High costs are the Achilles’ heel of offshore wind farms. Building such a farm requires an investment of hundreds of millions of euros. And there is no ceiling on how high these costs can climb. A joint venture of RWE Innogy, Siemens and Stadtwerke München has erected the largest-ever offshore wind farm, consisting of 160 stations, off the coast of Wales. The price tag: more than €2 billion. It is no wonder that international corporations are gaining a bigger say in this complex business, Robert Maurer says. “A consolidation process is sweeping through the wind energy market right now: More and more major corporations like Siemens, GE and Goldwind, the Chinese market leader in this area, are acquiring small and mid-sized companies in order to offer a complete service package from a single source,” he says. “Large corporations also bring more credibility to the table in major projects: Investors like to rely on well-known names in the industrial world because they can make long-term guarantee commitments. And these global groups are completely aware of the risks associated with an offshore wind power station.”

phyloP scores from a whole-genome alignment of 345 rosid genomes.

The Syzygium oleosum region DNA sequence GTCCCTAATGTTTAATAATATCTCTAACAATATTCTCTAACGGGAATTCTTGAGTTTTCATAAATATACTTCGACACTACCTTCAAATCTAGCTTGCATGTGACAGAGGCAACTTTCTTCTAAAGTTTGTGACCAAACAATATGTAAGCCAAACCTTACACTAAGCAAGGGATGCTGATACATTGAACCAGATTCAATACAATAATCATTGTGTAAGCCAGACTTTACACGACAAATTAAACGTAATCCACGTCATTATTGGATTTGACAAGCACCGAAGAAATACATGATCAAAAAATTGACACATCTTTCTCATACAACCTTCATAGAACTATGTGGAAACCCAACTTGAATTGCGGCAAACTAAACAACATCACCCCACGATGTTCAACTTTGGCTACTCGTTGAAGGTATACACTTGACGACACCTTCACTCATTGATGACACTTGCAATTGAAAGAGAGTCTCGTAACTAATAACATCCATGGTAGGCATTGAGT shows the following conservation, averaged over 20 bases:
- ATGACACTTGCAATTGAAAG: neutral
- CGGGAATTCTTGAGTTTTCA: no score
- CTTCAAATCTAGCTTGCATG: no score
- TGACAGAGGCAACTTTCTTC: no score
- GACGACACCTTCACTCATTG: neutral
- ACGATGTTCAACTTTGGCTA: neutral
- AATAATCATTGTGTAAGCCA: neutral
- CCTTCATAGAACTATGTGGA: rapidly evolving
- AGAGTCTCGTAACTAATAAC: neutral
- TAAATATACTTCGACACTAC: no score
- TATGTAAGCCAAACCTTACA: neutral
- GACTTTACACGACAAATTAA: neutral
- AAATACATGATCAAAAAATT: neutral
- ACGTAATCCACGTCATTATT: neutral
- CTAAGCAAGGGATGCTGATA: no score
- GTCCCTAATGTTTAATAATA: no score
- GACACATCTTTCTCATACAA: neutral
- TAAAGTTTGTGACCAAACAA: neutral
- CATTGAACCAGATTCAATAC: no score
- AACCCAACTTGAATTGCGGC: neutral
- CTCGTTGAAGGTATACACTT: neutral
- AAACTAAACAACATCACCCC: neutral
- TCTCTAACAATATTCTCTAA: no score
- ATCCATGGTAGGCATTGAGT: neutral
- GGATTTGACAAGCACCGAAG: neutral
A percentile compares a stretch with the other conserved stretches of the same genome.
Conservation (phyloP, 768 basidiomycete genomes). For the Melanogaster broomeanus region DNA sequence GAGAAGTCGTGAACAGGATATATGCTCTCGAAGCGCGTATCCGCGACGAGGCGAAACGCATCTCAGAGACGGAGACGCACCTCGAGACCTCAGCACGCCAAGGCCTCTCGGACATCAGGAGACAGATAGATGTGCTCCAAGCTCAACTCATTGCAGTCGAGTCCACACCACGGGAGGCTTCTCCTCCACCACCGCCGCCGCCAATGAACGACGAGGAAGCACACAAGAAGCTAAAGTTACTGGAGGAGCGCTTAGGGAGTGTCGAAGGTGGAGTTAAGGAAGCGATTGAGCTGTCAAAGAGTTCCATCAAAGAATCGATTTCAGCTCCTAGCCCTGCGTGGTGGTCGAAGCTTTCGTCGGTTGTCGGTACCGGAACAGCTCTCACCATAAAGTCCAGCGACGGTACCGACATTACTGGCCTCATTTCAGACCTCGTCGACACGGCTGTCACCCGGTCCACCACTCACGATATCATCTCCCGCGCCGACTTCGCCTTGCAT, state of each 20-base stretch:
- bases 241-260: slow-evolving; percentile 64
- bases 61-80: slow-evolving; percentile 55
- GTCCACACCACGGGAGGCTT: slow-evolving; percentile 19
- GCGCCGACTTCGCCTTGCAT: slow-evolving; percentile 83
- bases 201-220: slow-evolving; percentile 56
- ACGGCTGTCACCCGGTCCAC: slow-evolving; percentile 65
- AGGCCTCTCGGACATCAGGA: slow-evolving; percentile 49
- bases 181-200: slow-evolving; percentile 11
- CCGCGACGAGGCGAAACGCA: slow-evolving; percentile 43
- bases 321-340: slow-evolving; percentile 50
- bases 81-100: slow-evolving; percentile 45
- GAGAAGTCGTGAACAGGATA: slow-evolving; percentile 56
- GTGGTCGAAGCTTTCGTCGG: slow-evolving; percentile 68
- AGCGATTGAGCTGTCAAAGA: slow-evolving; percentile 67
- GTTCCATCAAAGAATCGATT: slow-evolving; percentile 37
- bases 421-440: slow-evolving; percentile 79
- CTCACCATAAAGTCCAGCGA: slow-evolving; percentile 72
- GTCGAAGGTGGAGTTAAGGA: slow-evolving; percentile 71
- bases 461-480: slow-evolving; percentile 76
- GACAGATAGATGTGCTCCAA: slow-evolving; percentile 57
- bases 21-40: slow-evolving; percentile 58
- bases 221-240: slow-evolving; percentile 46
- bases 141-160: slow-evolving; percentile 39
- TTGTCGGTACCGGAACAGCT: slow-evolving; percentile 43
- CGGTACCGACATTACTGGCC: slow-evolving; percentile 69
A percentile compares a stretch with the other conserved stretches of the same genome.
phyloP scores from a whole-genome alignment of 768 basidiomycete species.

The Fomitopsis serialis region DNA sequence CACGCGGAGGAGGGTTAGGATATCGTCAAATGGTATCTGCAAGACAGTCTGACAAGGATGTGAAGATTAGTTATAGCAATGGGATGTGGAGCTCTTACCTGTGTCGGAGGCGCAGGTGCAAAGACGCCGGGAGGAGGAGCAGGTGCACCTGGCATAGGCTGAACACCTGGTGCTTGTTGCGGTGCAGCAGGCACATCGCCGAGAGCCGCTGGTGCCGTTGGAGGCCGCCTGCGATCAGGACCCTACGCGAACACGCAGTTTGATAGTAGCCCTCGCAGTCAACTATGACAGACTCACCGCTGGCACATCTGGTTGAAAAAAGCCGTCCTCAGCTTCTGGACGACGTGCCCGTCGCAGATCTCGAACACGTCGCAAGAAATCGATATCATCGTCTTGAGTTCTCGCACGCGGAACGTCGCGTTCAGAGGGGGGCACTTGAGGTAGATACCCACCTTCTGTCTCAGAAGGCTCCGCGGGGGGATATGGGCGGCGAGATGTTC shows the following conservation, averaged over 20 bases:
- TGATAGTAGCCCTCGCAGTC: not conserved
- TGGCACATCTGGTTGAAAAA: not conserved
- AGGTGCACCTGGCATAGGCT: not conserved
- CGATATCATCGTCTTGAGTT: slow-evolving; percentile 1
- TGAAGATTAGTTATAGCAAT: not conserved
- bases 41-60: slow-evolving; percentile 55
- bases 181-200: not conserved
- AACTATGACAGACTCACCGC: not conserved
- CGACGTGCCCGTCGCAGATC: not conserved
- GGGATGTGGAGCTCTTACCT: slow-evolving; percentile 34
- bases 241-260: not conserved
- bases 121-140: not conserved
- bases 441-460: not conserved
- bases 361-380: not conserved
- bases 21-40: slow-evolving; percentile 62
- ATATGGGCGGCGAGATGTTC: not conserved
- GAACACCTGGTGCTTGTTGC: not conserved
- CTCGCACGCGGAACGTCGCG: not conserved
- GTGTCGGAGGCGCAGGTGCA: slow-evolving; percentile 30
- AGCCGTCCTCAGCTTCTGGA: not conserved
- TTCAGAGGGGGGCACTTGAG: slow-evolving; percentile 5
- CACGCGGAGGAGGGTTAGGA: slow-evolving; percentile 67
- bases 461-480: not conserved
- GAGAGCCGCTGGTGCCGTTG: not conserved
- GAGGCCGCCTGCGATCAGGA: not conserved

Siemens, for instance, draws on its experience to minimize risks: “For offshore wind projects in particular, risk management is closely linked to the breadth of supplier contracts and service-level agreements,” says Martin Eckert of Siemens Financial Services. “The previous projects and the maintenance agreements related to them primarily cover the offshore wind turbines and, thus, the technical area above the water line. The tendency to assume turnkey agreements for wind farms and the grid connection creates significantly higher requirements for risk management. At Siemens, the experience of other units in the Energy division can be drawn on in this regard.” For insurers, the fast growth of the offshore industry and the matured risk management employed by major corporations mean larger challenges for the array of highsea risks, Martin Eckert says. “We will need other creative concepts in the future,” he notes. “Insurers will need to actively encourage a risk transfer independent of property damages for weather risks, the non-avail - ability of special ships or return and modification costs resulting from defects that have the potential of producing series claims.”